Kim Lyons, Pennsylvania Capital-Star
January 28, 2024
Gov. Josh Shapiro plans to propose $282.8 million for public transit in his 2024-25 budget, a 1.75% increase in Pennsylvania’s share of funding toward its mass transit systems, and nearly $1.5 billion in new state funding over the next five years. According to the Inquirer, which first reported the news, that funding will come from an increase in the allocation of sales tax revenue dedicated to supporting transit systems.
“Hundreds of thousands of people across our Commonwealth rely on public transit every day to commute to work, go to school, and get to where they need to go —and Pennsylvanians deserve clean, safe, cost-effective ways to travel throughout our cities and towns,” Shapiro said in a statement. “That’s true all across our Commonwealth, whether you’re traveling to work in Philadelphia on SEPTA or you’re a student in Pittsburgh using PRT to get to school.”
The governor said his administration had worked with local public transit leadership and elected officials over the past several months, to understand what was needed. The proposal will include a “major investment” in SEPTA, which will include “the funding needed to avoid immediate service cuts or fare increases on SEPTA,” and create a more stable funding structure for the transit agency.
“SEPTA has presented plans to address safety and cleanliness throughout their system, and county officials have entertained a willingness to step up to the plate and increase their support,” Shapiro said, items which his administration said were part of the discussions.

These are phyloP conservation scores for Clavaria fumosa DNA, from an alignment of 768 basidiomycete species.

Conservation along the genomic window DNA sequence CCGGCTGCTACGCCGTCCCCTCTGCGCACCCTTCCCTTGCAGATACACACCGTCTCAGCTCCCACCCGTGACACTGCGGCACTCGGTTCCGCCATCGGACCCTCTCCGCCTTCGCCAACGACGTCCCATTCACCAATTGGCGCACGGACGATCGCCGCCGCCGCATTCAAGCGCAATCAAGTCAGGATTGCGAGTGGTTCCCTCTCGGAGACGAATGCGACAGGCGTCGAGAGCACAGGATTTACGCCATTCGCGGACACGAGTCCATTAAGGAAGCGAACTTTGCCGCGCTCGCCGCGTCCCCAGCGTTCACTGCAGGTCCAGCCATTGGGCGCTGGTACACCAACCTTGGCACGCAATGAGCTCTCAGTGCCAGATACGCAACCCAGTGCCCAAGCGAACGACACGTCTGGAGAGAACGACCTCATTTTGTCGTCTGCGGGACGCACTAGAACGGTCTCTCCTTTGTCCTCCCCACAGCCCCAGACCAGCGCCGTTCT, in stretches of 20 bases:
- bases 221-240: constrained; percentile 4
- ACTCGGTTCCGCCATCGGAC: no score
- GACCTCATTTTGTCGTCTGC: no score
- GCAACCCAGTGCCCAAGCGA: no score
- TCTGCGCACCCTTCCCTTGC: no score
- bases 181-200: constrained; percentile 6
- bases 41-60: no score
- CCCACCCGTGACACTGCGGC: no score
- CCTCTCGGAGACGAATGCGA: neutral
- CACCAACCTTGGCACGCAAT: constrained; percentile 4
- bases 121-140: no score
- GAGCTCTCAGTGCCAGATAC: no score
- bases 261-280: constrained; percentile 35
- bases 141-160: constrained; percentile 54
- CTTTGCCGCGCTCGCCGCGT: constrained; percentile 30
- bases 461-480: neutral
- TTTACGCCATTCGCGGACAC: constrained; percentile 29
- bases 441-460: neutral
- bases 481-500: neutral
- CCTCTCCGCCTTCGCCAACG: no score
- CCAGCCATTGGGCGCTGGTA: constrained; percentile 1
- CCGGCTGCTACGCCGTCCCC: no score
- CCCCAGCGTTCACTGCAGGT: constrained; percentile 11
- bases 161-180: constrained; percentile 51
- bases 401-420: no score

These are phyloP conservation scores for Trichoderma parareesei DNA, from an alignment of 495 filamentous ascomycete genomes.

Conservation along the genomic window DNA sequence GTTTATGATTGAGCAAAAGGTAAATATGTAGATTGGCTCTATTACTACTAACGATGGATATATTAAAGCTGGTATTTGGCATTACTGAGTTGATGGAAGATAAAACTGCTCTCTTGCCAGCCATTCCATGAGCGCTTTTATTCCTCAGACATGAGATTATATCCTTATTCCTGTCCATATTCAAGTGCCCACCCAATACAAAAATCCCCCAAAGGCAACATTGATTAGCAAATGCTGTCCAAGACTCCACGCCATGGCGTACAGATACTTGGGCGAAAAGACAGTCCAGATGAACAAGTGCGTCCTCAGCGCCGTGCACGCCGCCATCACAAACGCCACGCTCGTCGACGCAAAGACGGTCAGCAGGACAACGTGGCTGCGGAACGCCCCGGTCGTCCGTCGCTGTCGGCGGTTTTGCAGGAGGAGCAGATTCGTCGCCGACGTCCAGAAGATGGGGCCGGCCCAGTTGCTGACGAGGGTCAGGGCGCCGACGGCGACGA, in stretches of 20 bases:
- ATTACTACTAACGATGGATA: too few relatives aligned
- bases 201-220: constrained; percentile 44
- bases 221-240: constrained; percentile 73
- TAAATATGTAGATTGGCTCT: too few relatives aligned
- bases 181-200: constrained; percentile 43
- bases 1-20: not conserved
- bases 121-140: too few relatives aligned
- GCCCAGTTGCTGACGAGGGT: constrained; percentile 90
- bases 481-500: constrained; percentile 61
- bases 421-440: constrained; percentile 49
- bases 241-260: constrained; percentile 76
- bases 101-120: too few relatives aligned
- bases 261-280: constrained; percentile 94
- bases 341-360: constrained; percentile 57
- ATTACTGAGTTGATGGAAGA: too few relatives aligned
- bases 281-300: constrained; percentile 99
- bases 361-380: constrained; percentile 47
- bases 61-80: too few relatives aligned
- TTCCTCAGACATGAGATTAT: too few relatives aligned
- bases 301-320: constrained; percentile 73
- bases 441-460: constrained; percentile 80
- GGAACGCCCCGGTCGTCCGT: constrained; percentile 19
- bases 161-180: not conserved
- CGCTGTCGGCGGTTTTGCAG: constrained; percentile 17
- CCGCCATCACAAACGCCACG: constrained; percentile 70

The funding announcement for SEPTA comes as the Philadelphia transit agency faces a shortfall that is expected to result in service cuts and fare increases.
“Securing local, state and federal funding is critical to our budget. Without it, service cuts and fare increases across all modes across the entire region are an unfortunate necessity for fiscal year 2025,” SEPTA CEO and general manager Leslie Richards said at a board meeting last Thursday. “SEPTA does not want to make these cuts, especially at a time when ridership is growing. These cuts will mean crowded conditions on transit, more congestion on roadways, and the loss of productivity throughout the region.”
The transit funding proposal is the latest glimpse of Shapiro’s 2024-2025 budget, which he is slated to present to the General Assembly on Feb. 6. On Friday, he announced a sweeping plan to overhaul higher education in Pennsylvania, which included a proposal to reduce tuition at state universities and community colleges for some students to $1,000 per semester.
Senate Majority Leader Joe Pittman (R-Indiana) said supporting SEPTA’s request for an increase in its state subsidy was “a challenging argument to make” and took a shot at Philadelphia District Attorney Larry Krasner. Republicans have been trying to remove Krasner from office, blaming him for policies of not prosecuting minor drug possession charges and low level retail theft for a rise in crime. Krasner is suing to overturn a new law that allows the state attorney general to appoint a special prosecutor to investigate and pursue criminal charges for crimes committed on SEPTA property in Philadelphia.
“No amount of increased subsidy can restore customer confidence in making use of the network given the raging crime crisis Krasner perpetuates,” Pittman said Monday. He added that all areas of the state “must have a strong and reliable transportation network,” adding that it was “long past time electric vehicles begin to pay their fair share for transportation infrastructure and services before asking taxpayers for more.”
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